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How to do slo-mo properly and how to render properly? Help!

Discussion in 'Camcorders, Action Cams & Video Editing Forum' started by mtx, Jul 31, 2005.

  1. mtx

    mtx
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    I am currently working on a gaming "frag highlight" video. My objective is to put some slow-motion effects at some interesting parts of the video. I attempted to use Sony Vegas 5.0 to do the slo-mo as I heard it was one of the best programs for that purpose.

    I was playing around with the program (first time using it) and this is what I produced so far for one clip. I used velocity envelopes (slow parts at 24%) to create the slow-motion and also made supersampling 2x at the slow parts. I uploaded the video so click this link to check out what I did (only 1.34MB), http://s88274840.onlinehome.us/test.zip .

    Two problems however:

    1. The slow motion parts arent really "slow", instead it feels like lag. It's playing frame by frame which is NOT what I want. What I want is to play certain parts of the video slowly and smoothly like you see in sports replays.

    2. The quality of the video is relatively garbage and the size is an enormous 4.15MB for only 14 seconds! I rendered the movie as an .avi using the DivX 6.0 codec at 640x480.

    I really have no idea how to fix problem 1. I was told to add supersampling but it seems like there's no difference with or without it. I was also told to record my gameplay at a higher FPS (this one's using 60) but there's still no difference (used 30 before).

    What can I do to create better slow motion effects and get better rendering quality with a smaller file size?
     
  2. mtx

    mtx
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    anyone?
     
  3. klr10

    klr10
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    Hi MTX, I think your problem lies in the fundamental nature of video games. Unlike real life, the number of frames per second generated by the game software is fixed, the only way to slow the game down and keep it smooth would be if you could find some software that was capable of 'inventing' frames between the ones you have captured (this would involve calculating movement of all the objects in the frame and redrawing them in a position midway between the last and next frames). I'm sure there is software out there (some of the high end Avid stuff for example) but I'd bet it's mega pricey if it does the job well.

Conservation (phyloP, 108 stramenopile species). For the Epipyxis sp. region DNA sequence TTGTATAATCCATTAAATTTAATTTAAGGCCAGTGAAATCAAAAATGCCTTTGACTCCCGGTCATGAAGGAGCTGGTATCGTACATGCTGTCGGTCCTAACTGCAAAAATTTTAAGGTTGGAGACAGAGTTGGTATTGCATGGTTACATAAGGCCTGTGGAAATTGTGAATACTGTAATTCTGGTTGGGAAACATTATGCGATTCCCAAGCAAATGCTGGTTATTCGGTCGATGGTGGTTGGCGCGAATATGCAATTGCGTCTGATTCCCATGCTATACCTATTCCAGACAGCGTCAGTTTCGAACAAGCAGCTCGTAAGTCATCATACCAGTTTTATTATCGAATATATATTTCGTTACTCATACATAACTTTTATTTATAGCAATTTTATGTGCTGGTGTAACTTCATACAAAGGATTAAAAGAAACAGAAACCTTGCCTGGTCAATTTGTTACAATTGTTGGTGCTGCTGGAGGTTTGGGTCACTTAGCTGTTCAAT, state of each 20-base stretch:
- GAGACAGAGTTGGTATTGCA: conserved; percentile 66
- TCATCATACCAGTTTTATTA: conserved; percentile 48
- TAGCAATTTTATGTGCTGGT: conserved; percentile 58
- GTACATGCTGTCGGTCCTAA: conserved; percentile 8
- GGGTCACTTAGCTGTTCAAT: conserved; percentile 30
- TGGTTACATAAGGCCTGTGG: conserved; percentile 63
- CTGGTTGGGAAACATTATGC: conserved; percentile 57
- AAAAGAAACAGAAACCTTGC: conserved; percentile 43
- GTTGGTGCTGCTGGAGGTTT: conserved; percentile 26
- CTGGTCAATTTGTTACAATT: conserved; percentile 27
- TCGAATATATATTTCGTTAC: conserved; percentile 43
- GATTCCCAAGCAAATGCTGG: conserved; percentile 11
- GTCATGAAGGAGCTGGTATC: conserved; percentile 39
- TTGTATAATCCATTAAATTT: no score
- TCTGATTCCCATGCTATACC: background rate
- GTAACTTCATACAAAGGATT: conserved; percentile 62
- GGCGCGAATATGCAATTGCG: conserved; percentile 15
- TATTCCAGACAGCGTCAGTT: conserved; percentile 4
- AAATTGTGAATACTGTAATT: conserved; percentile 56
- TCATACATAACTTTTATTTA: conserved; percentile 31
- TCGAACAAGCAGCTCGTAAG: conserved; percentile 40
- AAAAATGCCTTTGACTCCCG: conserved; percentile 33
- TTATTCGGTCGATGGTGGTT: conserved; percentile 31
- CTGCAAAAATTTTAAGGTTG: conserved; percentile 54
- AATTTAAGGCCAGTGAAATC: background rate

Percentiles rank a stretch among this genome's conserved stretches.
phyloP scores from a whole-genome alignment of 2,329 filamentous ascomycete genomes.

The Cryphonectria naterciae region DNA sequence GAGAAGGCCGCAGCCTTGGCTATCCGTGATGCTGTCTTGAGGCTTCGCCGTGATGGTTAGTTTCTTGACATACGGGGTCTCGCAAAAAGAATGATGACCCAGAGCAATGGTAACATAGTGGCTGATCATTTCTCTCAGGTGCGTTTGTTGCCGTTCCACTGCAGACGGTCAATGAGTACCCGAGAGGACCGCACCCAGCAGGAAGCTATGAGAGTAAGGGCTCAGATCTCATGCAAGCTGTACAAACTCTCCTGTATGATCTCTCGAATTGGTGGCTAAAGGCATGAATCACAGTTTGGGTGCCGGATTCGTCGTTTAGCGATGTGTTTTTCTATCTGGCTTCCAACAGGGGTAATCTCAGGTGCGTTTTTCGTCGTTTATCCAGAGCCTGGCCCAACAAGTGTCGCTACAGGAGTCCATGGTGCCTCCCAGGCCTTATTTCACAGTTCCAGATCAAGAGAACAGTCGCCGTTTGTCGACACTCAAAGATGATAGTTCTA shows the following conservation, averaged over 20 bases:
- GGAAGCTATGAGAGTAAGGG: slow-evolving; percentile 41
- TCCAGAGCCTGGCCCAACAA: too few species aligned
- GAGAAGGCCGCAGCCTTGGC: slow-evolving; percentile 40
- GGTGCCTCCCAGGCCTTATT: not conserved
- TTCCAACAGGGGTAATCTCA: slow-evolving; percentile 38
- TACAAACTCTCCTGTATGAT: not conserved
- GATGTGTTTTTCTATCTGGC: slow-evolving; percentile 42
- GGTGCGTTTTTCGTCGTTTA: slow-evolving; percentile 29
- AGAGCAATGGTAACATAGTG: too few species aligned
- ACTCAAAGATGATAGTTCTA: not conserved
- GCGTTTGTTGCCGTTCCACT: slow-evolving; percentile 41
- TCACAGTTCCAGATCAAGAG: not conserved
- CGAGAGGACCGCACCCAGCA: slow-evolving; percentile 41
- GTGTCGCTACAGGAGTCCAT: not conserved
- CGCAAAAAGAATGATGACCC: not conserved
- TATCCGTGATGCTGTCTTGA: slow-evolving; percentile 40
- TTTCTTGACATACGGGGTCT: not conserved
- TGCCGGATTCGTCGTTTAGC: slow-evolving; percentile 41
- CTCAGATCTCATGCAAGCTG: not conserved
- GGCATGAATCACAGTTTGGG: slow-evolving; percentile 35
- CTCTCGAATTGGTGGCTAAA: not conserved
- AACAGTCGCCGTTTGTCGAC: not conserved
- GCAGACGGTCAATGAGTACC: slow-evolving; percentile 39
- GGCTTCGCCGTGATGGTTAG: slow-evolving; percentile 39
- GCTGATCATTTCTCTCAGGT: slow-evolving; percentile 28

4. mtx

    mtx
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    Well I use FRAPS to record my video games at 60 fps. Probably not good enough eh? Should I record my computer screen with a DVC?
     
  5. vonhosen

    vonhosen
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  6. Mr.D

    Mr.D
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    The best commercial retiming software I've used is the Kronos tool which is part of the furnace 2 plugin suite from The Foundry. The only retimer better than this is the old kodak cinespeed feature in Cineon which was sadly snuffed out 7 years ago.

    What you want is a vector based interpolating retimer ( like the Kronos tool above). You normally run an analysis ( to generate a vector field) followed by a warp of the original frames. ( the best ones generate entirely new frames rather than just inbetweens).

    This is exactly the same technology that creates the Matrix bullet time effect.
     

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